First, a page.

My brother and I shared a room growing up, and our closet held a few random pieces of military uniforms inherited from family members who had served in the armed forces. The most popular was the Air Force dress uniform hat. My brother wore it, mostly, because he was the oldest boy in the neighbourhood, so he was the general. The general was never short of orders for his loyal troops. He graciously helped us advance from lowly privates through rank after gratifying rank by having us climb walls, run obstacle courses, and complete drills. We obeyed enthusiastically, and proudly wore the rank pins we bought for ourselves from the Army surplus store. We dug trenches. We built hidden fortresses in the forest. We spent our days outside rearranging red clay and fallen trees, scraping our knees and conquering our fears, all for the general. We never questioned his authority. We never thought to ask him why he never had to earn his own rank. The sun was shining, morale was high, and there was always another challenge to work towards.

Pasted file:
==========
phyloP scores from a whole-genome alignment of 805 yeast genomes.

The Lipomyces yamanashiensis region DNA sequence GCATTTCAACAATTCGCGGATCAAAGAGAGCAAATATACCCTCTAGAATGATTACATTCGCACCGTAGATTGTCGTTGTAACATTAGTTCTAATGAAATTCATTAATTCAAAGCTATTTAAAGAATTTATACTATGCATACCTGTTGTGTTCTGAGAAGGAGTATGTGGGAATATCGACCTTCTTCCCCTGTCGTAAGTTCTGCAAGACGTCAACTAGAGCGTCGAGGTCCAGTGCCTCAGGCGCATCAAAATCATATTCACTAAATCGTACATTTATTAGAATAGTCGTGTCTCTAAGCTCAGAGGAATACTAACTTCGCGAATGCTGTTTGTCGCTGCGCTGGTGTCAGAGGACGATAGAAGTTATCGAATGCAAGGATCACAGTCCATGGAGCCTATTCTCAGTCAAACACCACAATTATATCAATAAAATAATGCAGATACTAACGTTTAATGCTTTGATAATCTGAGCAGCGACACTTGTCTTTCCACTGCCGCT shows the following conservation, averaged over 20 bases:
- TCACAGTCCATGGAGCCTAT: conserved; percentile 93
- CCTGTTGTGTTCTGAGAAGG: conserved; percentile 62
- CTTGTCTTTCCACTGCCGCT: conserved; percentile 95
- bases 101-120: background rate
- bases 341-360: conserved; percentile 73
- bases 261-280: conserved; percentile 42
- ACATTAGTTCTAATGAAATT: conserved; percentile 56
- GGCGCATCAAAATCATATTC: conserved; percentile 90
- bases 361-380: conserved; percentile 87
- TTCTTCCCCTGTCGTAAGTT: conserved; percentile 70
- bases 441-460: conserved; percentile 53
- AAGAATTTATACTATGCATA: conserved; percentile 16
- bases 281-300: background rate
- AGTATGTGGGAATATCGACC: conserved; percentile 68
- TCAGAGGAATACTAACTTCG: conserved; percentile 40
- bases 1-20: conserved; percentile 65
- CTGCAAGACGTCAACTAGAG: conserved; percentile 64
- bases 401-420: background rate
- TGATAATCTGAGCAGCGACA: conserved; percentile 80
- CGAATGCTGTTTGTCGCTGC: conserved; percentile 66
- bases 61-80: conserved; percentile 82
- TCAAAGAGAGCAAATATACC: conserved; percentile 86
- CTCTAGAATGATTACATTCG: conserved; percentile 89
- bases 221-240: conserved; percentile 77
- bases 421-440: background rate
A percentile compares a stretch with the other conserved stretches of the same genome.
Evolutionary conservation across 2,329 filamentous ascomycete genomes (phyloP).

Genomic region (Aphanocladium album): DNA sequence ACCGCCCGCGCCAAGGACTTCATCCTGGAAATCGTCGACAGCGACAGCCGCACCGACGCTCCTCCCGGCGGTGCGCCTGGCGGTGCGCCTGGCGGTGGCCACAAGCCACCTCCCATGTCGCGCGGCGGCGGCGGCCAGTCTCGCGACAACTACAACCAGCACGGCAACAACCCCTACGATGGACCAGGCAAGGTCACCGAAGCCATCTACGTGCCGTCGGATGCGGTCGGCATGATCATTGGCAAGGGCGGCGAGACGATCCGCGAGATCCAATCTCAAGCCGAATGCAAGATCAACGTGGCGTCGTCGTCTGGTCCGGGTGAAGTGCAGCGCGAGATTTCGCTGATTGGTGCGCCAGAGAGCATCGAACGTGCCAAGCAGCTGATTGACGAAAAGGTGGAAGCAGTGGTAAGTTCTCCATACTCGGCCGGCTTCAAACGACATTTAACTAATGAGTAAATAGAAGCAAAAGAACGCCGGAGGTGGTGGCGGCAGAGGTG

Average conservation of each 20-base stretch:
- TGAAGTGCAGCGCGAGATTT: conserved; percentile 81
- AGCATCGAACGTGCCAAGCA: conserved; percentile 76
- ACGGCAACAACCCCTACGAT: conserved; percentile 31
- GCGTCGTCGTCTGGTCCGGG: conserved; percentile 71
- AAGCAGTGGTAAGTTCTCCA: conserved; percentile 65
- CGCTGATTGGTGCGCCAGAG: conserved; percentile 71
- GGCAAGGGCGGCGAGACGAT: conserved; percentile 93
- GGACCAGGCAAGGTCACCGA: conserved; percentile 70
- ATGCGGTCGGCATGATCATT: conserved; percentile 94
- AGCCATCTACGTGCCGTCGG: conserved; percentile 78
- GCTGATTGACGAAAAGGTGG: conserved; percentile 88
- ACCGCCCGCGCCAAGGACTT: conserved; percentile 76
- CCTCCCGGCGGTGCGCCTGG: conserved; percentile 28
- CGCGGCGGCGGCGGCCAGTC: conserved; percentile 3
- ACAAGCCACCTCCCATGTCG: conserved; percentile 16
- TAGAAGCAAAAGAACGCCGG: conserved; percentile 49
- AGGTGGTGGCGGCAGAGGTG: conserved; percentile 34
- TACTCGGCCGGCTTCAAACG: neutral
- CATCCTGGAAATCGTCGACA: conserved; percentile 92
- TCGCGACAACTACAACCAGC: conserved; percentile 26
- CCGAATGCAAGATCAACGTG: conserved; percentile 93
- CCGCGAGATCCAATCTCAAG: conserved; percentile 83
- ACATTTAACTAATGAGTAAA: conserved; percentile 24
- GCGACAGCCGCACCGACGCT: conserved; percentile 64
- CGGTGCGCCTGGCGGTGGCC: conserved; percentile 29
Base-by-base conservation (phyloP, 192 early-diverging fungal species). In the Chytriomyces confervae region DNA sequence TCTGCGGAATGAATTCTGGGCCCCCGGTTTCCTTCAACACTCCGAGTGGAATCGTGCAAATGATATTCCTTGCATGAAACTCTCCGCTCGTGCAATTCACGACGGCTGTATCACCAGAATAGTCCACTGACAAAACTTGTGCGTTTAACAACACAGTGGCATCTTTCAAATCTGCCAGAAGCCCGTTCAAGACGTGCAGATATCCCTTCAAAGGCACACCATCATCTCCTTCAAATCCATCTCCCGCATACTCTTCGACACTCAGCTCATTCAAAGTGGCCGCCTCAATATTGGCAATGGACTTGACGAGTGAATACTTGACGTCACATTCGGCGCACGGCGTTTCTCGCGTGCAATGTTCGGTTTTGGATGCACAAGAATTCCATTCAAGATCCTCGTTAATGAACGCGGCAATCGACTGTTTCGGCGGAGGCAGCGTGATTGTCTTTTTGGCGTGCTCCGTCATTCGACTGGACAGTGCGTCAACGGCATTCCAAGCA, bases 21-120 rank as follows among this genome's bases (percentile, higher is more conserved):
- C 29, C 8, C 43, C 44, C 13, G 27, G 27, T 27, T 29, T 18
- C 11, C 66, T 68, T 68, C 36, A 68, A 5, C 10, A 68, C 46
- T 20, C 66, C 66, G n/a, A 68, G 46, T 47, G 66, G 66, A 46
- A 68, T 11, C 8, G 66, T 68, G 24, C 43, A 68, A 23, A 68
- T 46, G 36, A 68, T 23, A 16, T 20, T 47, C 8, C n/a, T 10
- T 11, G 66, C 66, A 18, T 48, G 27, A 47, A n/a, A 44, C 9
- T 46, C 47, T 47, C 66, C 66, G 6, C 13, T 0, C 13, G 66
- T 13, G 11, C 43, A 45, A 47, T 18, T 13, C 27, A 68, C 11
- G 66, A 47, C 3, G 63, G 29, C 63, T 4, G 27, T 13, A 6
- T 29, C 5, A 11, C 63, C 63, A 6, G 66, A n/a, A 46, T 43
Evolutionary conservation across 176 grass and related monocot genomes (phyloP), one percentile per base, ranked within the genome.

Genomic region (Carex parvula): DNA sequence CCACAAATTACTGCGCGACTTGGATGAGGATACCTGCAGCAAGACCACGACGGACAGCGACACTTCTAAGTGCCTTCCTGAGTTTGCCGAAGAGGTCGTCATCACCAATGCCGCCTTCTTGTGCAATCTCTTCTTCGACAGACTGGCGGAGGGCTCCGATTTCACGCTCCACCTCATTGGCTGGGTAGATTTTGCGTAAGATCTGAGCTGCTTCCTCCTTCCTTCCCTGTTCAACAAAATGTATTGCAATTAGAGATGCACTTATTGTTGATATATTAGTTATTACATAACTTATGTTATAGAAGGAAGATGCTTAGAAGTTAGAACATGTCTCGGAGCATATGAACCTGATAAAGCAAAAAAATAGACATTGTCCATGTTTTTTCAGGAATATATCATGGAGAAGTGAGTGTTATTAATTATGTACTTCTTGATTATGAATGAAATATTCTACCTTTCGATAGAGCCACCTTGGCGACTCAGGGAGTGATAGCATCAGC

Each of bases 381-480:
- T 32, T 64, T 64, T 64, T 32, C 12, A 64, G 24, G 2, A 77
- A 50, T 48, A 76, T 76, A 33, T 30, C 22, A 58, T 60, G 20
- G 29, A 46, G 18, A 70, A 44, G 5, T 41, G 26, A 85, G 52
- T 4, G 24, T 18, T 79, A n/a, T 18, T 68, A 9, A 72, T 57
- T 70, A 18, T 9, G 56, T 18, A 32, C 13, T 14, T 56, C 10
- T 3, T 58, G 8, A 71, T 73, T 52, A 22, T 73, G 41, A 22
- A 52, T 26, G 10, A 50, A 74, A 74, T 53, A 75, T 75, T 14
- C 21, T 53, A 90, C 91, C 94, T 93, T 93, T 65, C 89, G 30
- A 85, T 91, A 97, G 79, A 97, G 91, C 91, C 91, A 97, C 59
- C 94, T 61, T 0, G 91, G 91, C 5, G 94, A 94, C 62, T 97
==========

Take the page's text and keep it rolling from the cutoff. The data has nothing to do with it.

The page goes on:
Years later, the general became a patrol leader in our Boy Scout troop. Our patrol was formed out of the newer, younger boys, without any of the star athletes or the guys who were into body building. When it came time for competitions, nobody expected much from us—except our patrol leader. He fully believed we could win, and he made us believe it, too. We pushed ourselves harder than we thought possible, and we did it willingly, enthusiastically, because our leader knew we could.
He was right. We did win. A lot. Even better, we discovered that we could do more, together, than we realised. And we could have a great time doing it, too. My brother showed us a vision of what was possible, and his confidence gave us the confidence to make it come true. I’ve heard that the best leaders bring out the best in others, and I believe that. Better yet, I’ve seen it in my brother, the general.